What is a backdoor Roth IRA?
A backdoor Roth IRA is not an official type of retirement account. Instead, it is a process for high-income taxpayers to fund a Roth, even if their incomes exceed the IRS limits for regular Roth contributions. A Roth IRA or Roth 401(k) allows you to deposit a limited amount of post-tax dollars into a retirement savings account each year, and then allows all of the investment gains to accrue tax free (if used for retirement).
This contrasts a traditional IRA or 401(k) where the taxes are deferred on the deposits until the money is withdrawn. Then, when withdrawals are made, taxes must be paid on both the contributions and the earnings on those contributions.
Because of this, many people prefer Roth IRAs. The problem is that people who earn above a certain limit are not allowed to open or fund a Roth IRA. As a result, the backdoor Roth IRA has become an option for high income earners.
How does it work?
Basically, a backdoor Roth IRA boils down to some fancy administrative work: You put money in a traditional IRA, and then complete a “Roth Conversion” immediately.. Even though you didn’t qualify to contribute to a Roth, you get to go in the back door anyway, no matter what your income. There is three main steps to this process:
Put money in a traditional IRA account: Chances are you already have one of these accounts, but if you don’t, you might need to open one up and fund it.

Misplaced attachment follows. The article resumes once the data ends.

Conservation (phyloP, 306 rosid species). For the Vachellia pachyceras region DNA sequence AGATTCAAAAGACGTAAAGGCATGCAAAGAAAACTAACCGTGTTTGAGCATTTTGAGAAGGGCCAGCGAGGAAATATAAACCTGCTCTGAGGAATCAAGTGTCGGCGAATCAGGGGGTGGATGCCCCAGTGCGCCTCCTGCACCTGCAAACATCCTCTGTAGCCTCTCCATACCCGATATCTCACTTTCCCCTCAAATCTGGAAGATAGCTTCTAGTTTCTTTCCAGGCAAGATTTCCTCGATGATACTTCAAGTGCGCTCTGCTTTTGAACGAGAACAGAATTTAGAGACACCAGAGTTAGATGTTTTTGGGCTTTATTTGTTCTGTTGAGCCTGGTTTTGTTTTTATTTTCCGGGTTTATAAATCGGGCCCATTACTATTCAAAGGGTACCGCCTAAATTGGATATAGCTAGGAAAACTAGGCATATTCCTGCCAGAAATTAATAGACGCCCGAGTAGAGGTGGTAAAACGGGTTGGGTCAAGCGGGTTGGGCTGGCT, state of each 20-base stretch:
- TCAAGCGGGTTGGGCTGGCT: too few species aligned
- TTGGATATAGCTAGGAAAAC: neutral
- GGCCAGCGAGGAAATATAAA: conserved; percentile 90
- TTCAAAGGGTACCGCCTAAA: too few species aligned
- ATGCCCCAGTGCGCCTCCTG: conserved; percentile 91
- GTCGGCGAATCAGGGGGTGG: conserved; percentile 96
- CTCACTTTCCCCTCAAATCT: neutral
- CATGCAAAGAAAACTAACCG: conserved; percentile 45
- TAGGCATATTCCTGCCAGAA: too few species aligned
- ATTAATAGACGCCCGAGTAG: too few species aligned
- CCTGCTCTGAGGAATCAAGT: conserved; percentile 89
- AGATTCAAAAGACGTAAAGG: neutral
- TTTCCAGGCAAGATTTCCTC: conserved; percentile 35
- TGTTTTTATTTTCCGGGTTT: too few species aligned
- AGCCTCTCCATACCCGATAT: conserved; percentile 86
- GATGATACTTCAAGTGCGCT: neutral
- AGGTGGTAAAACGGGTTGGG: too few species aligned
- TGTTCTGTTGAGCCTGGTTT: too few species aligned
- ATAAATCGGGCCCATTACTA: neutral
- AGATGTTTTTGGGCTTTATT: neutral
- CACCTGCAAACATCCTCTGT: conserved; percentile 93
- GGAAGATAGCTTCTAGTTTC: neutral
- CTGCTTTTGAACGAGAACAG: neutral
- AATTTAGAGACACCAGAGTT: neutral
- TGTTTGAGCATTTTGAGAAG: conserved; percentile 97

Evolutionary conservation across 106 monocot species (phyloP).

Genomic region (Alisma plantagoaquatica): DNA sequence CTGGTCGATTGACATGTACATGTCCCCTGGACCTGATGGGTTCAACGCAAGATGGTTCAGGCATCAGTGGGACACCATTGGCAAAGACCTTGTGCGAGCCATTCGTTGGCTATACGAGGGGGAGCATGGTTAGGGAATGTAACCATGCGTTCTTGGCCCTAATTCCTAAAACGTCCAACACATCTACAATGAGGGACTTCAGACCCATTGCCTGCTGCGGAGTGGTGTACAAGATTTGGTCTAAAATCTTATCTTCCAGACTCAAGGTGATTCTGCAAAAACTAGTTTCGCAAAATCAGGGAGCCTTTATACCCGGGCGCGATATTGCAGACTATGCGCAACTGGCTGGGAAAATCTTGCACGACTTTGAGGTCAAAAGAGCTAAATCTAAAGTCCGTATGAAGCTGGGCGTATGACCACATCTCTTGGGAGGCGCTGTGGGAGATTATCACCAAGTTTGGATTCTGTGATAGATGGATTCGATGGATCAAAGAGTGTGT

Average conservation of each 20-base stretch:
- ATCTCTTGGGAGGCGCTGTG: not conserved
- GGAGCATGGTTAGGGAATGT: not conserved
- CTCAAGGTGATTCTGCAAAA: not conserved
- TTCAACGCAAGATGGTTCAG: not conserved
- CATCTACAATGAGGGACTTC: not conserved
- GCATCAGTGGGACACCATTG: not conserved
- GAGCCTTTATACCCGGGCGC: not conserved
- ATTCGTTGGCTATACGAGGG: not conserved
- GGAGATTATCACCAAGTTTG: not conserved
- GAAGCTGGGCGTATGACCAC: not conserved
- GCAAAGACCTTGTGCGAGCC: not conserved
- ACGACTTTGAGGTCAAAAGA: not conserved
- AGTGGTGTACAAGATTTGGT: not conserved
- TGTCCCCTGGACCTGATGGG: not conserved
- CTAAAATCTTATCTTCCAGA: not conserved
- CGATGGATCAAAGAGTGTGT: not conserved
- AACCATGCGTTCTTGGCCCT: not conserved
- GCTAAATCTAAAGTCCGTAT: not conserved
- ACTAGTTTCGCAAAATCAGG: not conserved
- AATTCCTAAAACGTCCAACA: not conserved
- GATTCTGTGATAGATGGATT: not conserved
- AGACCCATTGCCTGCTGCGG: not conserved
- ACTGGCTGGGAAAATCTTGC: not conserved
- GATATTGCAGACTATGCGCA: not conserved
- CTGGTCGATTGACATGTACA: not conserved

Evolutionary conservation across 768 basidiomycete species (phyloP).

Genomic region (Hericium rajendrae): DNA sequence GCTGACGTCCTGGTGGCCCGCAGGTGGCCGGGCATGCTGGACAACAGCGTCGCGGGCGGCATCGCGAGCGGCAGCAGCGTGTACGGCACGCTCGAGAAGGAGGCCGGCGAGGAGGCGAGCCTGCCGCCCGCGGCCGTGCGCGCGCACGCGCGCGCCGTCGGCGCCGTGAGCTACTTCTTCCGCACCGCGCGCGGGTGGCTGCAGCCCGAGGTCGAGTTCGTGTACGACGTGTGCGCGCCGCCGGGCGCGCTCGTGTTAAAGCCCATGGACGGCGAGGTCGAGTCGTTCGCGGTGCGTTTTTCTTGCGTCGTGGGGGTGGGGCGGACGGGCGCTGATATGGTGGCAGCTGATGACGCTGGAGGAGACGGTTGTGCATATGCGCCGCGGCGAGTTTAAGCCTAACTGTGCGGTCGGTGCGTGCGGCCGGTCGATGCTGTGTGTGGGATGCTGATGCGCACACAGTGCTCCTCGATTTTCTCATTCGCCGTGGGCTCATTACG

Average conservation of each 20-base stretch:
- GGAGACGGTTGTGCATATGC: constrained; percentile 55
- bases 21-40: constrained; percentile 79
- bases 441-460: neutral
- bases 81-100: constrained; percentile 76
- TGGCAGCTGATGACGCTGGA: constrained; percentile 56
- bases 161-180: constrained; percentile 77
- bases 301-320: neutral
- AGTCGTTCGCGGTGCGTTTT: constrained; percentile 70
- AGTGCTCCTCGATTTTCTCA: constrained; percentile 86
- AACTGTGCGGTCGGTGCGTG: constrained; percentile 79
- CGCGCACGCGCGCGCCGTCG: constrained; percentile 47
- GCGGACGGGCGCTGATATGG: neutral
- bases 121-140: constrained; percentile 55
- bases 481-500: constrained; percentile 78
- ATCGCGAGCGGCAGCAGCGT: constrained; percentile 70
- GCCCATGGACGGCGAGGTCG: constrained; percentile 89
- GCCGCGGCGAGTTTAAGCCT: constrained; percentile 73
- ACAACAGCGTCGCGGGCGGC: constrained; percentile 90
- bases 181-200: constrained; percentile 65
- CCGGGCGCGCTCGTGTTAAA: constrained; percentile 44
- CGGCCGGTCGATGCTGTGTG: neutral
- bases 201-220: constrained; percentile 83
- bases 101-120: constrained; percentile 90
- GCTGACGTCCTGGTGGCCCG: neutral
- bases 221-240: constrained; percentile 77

Convert contribution to Roth IRA: Your advisor will walk you through the process and paperwork of converting the funds to your Roth.
Watch out for taxes: Keep in mind, this process is not a tax dodge. Money either needs to be put in the Traditional IRA as a non deductible contribution, or if put in pre-tax, the conversion amount needs to be recognized as taxable since you are converting pre-tax funds to post tax Roth contributions. Also, the IRS has a “pro-rata” rule that you or your advisor needs to be aware of, if you have any other Traditional, SIMPLE, or SEP IRA accounts.
What are the advantages and disadvantages?
There are both pros and cons to doing a backdoor Roth conversion. The main advantage is that it offers an opportunity for those with income higher than the Roth IRA limits to be able to earn money tax-free. This characteristic is most beneficial if you think tax rates are going to rise in the future, or that your taxable income will be higher after you retire than it is now. Along with that, Roth IRAs do not have a required minimum distribution like traditional IRAs have. You can take out as much or as little as you want.
Despite these advantages, it is important to also consider the disadvantages to ensure that doing a backdoor Roth IRA is what’s best for you. One negative to this process is that some of the funds that you convert to a Roth IRA may count as income (depending on if you have any pre-tax contributions or gains in any IRA accounts), which could kick you into a higher tax bracket in the year that you do the conversion. It's generally a good idea to convert just enough that you're not pushed into paying a higher tax rate that year. Along with that, the funds you put into the Roth are considered converted funds, not contributions. That means you have to wait five years to have penalty-free access to your funds if you’re under the age of 59½. Be sure that you do not need the money in 5 years or less or you could owe taxes and a 10% penalty.
A backdoor Roth IRA is a great way to avoid Roth IRA income limits and contribution limits, despite the few disadvantages that you have to be aware of going into the process. If this method interests you or you want to learn more about it, please reach out to us and we would love to answer any questions.